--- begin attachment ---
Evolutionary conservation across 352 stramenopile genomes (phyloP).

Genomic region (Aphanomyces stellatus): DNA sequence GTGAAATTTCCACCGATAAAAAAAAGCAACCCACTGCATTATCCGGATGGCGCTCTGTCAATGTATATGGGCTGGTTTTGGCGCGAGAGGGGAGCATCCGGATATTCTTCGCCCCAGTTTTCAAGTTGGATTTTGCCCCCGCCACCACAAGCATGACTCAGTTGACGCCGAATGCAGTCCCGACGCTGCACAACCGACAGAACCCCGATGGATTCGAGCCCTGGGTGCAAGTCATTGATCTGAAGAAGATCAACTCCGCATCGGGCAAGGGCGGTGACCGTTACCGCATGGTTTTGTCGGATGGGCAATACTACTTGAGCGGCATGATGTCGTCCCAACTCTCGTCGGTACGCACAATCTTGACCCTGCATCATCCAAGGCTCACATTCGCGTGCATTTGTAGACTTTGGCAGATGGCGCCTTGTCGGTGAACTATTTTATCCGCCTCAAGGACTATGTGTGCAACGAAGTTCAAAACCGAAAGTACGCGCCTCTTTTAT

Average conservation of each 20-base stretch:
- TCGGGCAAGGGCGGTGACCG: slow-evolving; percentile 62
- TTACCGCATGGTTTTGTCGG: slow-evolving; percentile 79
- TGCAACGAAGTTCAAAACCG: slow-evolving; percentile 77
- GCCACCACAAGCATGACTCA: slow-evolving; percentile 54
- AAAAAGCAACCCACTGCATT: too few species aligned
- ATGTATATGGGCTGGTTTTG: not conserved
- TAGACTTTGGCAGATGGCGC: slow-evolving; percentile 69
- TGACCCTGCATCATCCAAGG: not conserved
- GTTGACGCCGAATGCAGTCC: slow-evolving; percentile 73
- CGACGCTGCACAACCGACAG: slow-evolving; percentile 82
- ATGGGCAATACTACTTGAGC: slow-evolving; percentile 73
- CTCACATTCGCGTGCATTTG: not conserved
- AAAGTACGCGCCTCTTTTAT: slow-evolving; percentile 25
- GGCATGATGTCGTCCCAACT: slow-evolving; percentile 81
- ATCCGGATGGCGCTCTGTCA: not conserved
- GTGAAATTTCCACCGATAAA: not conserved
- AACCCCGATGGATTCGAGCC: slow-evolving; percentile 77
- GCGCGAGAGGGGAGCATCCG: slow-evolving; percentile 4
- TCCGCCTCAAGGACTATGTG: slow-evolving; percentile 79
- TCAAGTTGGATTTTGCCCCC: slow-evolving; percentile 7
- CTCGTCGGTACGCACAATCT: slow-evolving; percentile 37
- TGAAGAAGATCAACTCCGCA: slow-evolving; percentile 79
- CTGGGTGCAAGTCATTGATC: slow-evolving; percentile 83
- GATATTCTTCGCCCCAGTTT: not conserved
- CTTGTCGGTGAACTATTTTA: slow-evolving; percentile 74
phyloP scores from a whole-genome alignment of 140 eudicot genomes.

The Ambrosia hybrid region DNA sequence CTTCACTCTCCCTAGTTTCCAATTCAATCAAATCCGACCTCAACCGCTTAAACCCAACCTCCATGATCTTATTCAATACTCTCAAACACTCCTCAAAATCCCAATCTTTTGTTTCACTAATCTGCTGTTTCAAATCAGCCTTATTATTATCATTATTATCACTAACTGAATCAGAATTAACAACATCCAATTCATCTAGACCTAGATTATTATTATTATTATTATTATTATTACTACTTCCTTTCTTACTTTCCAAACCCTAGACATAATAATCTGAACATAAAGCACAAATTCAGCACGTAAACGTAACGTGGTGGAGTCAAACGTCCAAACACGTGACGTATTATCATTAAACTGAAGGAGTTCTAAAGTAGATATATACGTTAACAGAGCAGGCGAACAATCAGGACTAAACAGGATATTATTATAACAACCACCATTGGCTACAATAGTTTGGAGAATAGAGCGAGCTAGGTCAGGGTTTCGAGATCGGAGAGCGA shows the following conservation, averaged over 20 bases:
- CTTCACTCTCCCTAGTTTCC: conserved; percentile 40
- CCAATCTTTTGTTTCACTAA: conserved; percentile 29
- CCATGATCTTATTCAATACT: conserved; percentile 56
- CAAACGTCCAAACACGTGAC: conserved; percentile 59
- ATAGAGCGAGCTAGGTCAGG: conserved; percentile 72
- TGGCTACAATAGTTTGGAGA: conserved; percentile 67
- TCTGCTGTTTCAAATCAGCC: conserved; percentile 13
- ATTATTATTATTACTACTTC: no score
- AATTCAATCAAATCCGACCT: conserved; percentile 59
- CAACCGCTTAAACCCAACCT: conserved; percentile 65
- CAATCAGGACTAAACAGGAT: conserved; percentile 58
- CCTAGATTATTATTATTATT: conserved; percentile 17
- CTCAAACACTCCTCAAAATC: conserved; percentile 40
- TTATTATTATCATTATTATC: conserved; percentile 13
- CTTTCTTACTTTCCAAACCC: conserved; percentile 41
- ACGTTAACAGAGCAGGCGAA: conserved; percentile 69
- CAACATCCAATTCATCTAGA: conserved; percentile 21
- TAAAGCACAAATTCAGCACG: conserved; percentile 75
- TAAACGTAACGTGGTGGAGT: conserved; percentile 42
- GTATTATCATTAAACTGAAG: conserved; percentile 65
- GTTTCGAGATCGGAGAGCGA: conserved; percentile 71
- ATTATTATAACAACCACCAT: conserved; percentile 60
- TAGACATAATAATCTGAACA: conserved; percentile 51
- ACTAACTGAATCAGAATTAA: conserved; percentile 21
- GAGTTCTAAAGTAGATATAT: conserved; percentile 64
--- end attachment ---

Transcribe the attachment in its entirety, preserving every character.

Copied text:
Evolutionary conservation across 352 stramenopile genomes (phyloP).

Genomic region (Aphanomyces stellatus): DNA sequence GTGAAATTTCCACCGATAAAAAAAAGCAACCCACTGCATTATCCGGATGGCGCTCTGTCAATGTATATGGGCTGGTTTTGGCGCGAGAGGGGAGCATCCGGATATTCTTCGCCCCAGTTTTCAAGTTGGATTTTGCCCCCGCCACCACAAGCATGACTCAGTTGACGCCGAATGCAGTCCCGACGCTGCACAACCGACAGAACCCCGATGGATTCGAGCCCTGGGTGCAAGTCATTGATCTGAAGAAGATCAACTCCGCATCGGGCAAGGGCGGTGACCGTTACCGCATGGTTTTGTCGGATGGGCAATACTACTTGAGCGGCATGATGTCGTCCCAACTCTCGTCGGTACGCACAATCTTGACCCTGCATCATCCAAGGCTCACATTCGCGTGCATTTGTAGACTTTGGCAGATGGCGCCTTGTCGGTGAACTATTTTATCCGCCTCAAGGACTATGTGTGCAACGAAGTTCAAAACCGAAAGTACGCGCCTCTTTTAT

Average conservation of each 20-base stretch:
- TCGGGCAAGGGCGGTGACCG: slow-evolving; percentile 62
- TTACCGCATGGTTTTGTCGG: slow-evolving; percentile 79
- TGCAACGAAGTTCAAAACCG: slow-evolving; percentile 77
- GCCACCACAAGCATGACTCA: slow-evolving; percentile 54
- AAAAAGCAACCCACTGCATT: too few species aligned
- ATGTATATGGGCTGGTTTTG: not conserved
- TAGACTTTGGCAGATGGCGC: slow-evolving; percentile 69
- TGACCCTGCATCATCCAAGG: not conserved
- GTTGACGCCGAATGCAGTCC: slow-evolving; percentile 73
- CGACGCTGCACAACCGACAG: slow-evolving; percentile 82
- ATGGGCAATACTACTTGAGC: slow-evolving; percentile 73
- CTCACATTCGCGTGCATTTG: not conserved
- AAAGTACGCGCCTCTTTTAT: slow-evolving; percentile 25
- GGCATGATGTCGTCCCAACT: slow-evolving; percentile 81
- ATCCGGATGGCGCTCTGTCA: not conserved
- GTGAAATTTCCACCGATAAA: not conserved
- AACCCCGATGGATTCGAGCC: slow-evolving; percentile 77
- GCGCGAGAGGGGAGCATCCG: slow-evolving; percentile 4
- TCCGCCTCAAGGACTATGTG: slow-evolving; percentile 79
- TCAAGTTGGATTTTGCCCCC: slow-evolving; percentile 7
- CTCGTCGGTACGCACAATCT: slow-evolving; percentile 37
- TGAAGAAGATCAACTCCGCA: slow-evolving; percentile 79
- CTGGGTGCAAGTCATTGATC: slow-evolving; percentile 83
- GATATTCTTCGCCCCAGTTT: not conserved
- CTTGTCGGTGAACTATTTTA: slow-evolving; percentile 74
phyloP scores from a whole-genome alignment of 140 eudicot genomes.

The Ambrosia hybrid region DNA sequence CTTCACTCTCCCTAGTTTCCAATTCAATCAAATCCGACCTCAACCGCTTAAACCCAACCTCCATGATCTTATTCAATACTCTCAAACACTCCTCAAAATCCCAATCTTTTGTTTCACTAATCTGCTGTTTCAAATCAGCCTTATTATTATCATTATTATCACTAACTGAATCAGAATTAACAACATCCAATTCATCTAGACCTAGATTATTATTATTATTATTATTATTATTACTACTTCCTTTCTTACTTTCCAAACCCTAGACATAATAATCTGAACATAAAGCACAAATTCAGCACGTAAACGTAACGTGGTGGAGTCAAACGTCCAAACACGTGACGTATTATCATTAAACTGAAGGAGTTCTAAAGTAGATATATACGTTAACAGAGCAGGCGAACAATCAGGACTAAACAGGATATTATTATAACAACCACCATTGGCTACAATAGTTTGGAGAATAGAGCGAGCTAGGTCAGGGTTTCGAGATCGGAGAGCGA shows the following conservation, averaged over 20 bases:
- CTTCACTCTCCCTAGTTTCC: conserved; percentile 40
- CCAATCTTTTGTTTCACTAA: conserved; percentile 29
- CCATGATCTTATTCAATACT: conserved; percentile 56
- CAAACGTCCAAACACGTGAC: conserved; percentile 59
- ATAGAGCGAGCTAGGTCAGG: conserved; percentile 72
- TGGCTACAATAGTTTGGAGA: conserved; percentile 67
- TCTGCTGTTTCAAATCAGCC: conserved; percentile 13
- ATTATTATTATTACTACTTC: no score
- AATTCAATCAAATCCGACCT: conserved; percentile 59
- CAACCGCTTAAACCCAACCT: conserved; percentile 65
- CAATCAGGACTAAACAGGAT: conserved; percentile 58
- CCTAGATTATTATTATTATT: conserved; percentile 17
- CTCAAACACTCCTCAAAATC: conserved; percentile 40
- TTATTATTATCATTATTATC: conserved; percentile 13
- CTTTCTTACTTTCCAAACCC: conserved; percentile 41
- ACGTTAACAGAGCAGGCGAA: conserved; percentile 69
- CAACATCCAATTCATCTAGA: conserved; percentile 21
- TAAAGCACAAATTCAGCACG: conserved; percentile 75
- TAAACGTAACGTGGTGGAGT: conserved; percentile 42
- GTATTATCATTAAACTGAAG: conserved; percentile 65
- GTTTCGAGATCGGAGAGCGA: conserved; percentile 71
- ATTATTATAACAACCACCAT: conserved; percentile 60
- TAGACATAATAATCTGAACA: conserved; percentile 51
- ACTAACTGAATCAGAATTAA: conserved; percentile 21
- GAGTTCTAAAGTAGATATAT: conserved; percentile 64